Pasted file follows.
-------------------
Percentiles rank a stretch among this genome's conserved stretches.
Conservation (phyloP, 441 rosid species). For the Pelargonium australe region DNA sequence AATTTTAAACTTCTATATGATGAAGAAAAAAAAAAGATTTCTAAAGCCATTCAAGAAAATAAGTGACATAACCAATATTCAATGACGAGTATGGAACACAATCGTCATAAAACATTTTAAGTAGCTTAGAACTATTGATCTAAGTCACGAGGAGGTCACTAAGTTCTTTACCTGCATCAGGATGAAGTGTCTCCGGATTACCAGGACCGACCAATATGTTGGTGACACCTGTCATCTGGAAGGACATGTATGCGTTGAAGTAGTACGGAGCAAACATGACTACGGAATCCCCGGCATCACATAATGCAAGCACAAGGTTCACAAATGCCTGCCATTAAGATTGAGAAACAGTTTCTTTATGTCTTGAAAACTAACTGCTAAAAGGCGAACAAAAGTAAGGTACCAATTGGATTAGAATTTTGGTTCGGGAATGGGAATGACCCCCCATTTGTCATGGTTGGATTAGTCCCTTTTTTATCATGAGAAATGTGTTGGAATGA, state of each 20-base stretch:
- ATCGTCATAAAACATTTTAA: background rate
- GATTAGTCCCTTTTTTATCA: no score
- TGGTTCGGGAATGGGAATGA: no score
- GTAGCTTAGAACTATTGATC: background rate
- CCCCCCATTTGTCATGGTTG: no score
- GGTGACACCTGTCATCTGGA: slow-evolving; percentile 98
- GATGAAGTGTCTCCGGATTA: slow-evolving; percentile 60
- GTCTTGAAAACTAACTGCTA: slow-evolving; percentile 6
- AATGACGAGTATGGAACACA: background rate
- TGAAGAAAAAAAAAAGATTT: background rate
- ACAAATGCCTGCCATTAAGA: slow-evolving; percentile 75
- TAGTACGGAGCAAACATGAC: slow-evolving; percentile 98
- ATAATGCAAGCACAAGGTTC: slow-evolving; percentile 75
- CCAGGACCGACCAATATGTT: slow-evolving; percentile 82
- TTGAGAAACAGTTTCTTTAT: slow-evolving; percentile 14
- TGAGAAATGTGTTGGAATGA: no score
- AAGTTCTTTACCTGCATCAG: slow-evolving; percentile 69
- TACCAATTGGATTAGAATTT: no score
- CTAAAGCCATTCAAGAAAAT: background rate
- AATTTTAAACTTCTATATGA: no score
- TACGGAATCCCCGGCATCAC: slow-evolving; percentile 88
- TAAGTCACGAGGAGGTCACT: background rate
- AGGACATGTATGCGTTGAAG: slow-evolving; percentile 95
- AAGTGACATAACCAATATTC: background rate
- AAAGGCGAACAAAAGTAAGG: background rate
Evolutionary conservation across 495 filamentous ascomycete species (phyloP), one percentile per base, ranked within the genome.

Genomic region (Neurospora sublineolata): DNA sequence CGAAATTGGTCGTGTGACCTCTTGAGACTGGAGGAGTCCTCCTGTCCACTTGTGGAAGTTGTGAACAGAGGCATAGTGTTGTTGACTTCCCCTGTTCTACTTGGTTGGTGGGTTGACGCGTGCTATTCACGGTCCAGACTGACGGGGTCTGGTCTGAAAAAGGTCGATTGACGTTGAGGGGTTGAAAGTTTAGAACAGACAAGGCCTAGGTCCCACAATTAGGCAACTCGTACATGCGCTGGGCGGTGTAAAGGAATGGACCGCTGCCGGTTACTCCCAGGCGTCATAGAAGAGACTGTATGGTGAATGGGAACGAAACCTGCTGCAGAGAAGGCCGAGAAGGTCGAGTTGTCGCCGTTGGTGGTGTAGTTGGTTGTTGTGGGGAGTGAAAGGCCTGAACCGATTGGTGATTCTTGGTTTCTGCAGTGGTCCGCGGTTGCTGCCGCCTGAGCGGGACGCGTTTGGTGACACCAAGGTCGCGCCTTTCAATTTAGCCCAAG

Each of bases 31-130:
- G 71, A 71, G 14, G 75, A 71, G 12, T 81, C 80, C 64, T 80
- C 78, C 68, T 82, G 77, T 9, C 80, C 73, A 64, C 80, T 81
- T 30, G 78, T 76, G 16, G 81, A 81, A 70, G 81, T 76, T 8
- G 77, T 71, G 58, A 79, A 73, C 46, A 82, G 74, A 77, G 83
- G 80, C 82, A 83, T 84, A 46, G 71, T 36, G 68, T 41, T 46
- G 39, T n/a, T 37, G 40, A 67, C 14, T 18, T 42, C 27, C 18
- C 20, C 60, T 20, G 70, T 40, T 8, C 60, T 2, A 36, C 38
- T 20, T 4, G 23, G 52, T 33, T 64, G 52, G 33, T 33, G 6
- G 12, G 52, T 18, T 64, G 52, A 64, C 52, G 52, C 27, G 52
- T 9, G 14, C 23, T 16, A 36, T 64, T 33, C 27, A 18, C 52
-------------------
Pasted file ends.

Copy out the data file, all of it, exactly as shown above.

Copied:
Percentiles rank a stretch among this genome's conserved stretches.
Conservation (phyloP, 441 rosid species). For the Pelargonium australe region DNA sequence AATTTTAAACTTCTATATGATGAAGAAAAAAAAAAGATTTCTAAAGCCATTCAAGAAAATAAGTGACATAACCAATATTCAATGACGAGTATGGAACACAATCGTCATAAAACATTTTAAGTAGCTTAGAACTATTGATCTAAGTCACGAGGAGGTCACTAAGTTCTTTACCTGCATCAGGATGAAGTGTCTCCGGATTACCAGGACCGACCAATATGTTGGTGACACCTGTCATCTGGAAGGACATGTATGCGTTGAAGTAGTACGGAGCAAACATGACTACGGAATCCCCGGCATCACATAATGCAAGCACAAGGTTCACAAATGCCTGCCATTAAGATTGAGAAACAGTTTCTTTATGTCTTGAAAACTAACTGCTAAAAGGCGAACAAAAGTAAGGTACCAATTGGATTAGAATTTTGGTTCGGGAATGGGAATGACCCCCCATTTGTCATGGTTGGATTAGTCCCTTTTTTATCATGAGAAATGTGTTGGAATGA, state of each 20-base stretch:
- ATCGTCATAAAACATTTTAA: background rate
- GATTAGTCCCTTTTTTATCA: no score
- TGGTTCGGGAATGGGAATGA: no score
- GTAGCTTAGAACTATTGATC: background rate
- CCCCCCATTTGTCATGGTTG: no score
- GGTGACACCTGTCATCTGGA: slow-evolving; percentile 98
- GATGAAGTGTCTCCGGATTA: slow-evolving; percentile 60
- GTCTTGAAAACTAACTGCTA: slow-evolving; percentile 6
- AATGACGAGTATGGAACACA: background rate
- TGAAGAAAAAAAAAAGATTT: background rate
- ACAAATGCCTGCCATTAAGA: slow-evolving; percentile 75
- TAGTACGGAGCAAACATGAC: slow-evolving; percentile 98
- ATAATGCAAGCACAAGGTTC: slow-evolving; percentile 75
- CCAGGACCGACCAATATGTT: slow-evolving; percentile 82
- TTGAGAAACAGTTTCTTTAT: slow-evolving; percentile 14
- TGAGAAATGTGTTGGAATGA: no score
- AAGTTCTTTACCTGCATCAG: slow-evolving; percentile 69
- TACCAATTGGATTAGAATTT: no score
- CTAAAGCCATTCAAGAAAAT: background rate
- AATTTTAAACTTCTATATGA: no score
- TACGGAATCCCCGGCATCAC: slow-evolving; percentile 88
- TAAGTCACGAGGAGGTCACT: background rate
- AGGACATGTATGCGTTGAAG: slow-evolving; percentile 95
- AAGTGACATAACCAATATTC: background rate
- AAAGGCGAACAAAAGTAAGG: background rate
Evolutionary conservation across 495 filamentous ascomycete species (phyloP), one percentile per base, ranked within the genome.

Genomic region (Neurospora sublineolata): DNA sequence CGAAATTGGTCGTGTGACCTCTTGAGACTGGAGGAGTCCTCCTGTCCACTTGTGGAAGTTGTGAACAGAGGCATAGTGTTGTTGACTTCCCCTGTTCTACTTGGTTGGTGGGTTGACGCGTGCTATTCACGGTCCAGACTGACGGGGTCTGGTCTGAAAAAGGTCGATTGACGTTGAGGGGTTGAAAGTTTAGAACAGACAAGGCCTAGGTCCCACAATTAGGCAACTCGTACATGCGCTGGGCGGTGTAAAGGAATGGACCGCTGCCGGTTACTCCCAGGCGTCATAGAAGAGACTGTATGGTGAATGGGAACGAAACCTGCTGCAGAGAAGGCCGAGAAGGTCGAGTTGTCGCCGTTGGTGGTGTAGTTGGTTGTTGTGGGGAGTGAAAGGCCTGAACCGATTGGTGATTCTTGGTTTCTGCAGTGGTCCGCGGTTGCTGCCGCCTGAGCGGGACGCGTTTGGTGACACCAAGGTCGCGCCTTTCAATTTAGCCCAAG

Each of bases 31-130:
- G 71, A 71, G 14, G 75, A 71, G 12, T 81, C 80, C 64, T 80
- C 78, C 68, T 82, G 77, T 9, C 80, C 73, A 64, C 80, T 81
- T 30, G 78, T 76, G 16, G 81, A 81, A 70, G 81, T 76, T 8
- G 77, T 71, G 58, A 79, A 73, C 46, A 82, G 74, A 77, G 83
- G 80, C 82, A 83, T 84, A 46, G 71, T 36, G 68, T 41, T 46
- G 39, T n/a, T 37, G 40, A 67, C 14, T 18, T 42, C 27, C 18
- C 20, C 60, T 20, G 70, T 40, T 8, C 60, T 2, A 36, C 38
- T 20, T 4, G 23, G 52, T 33, T 64, G 52, G 33, T 33, G 6
- G 12, G 52, T 18, T 64, G 52, A 64, C 52, G 52, C 27, G 52
- T 9, G 14, C 23, T 16, A 36, T 64, T 33, C 27, A 18, C 52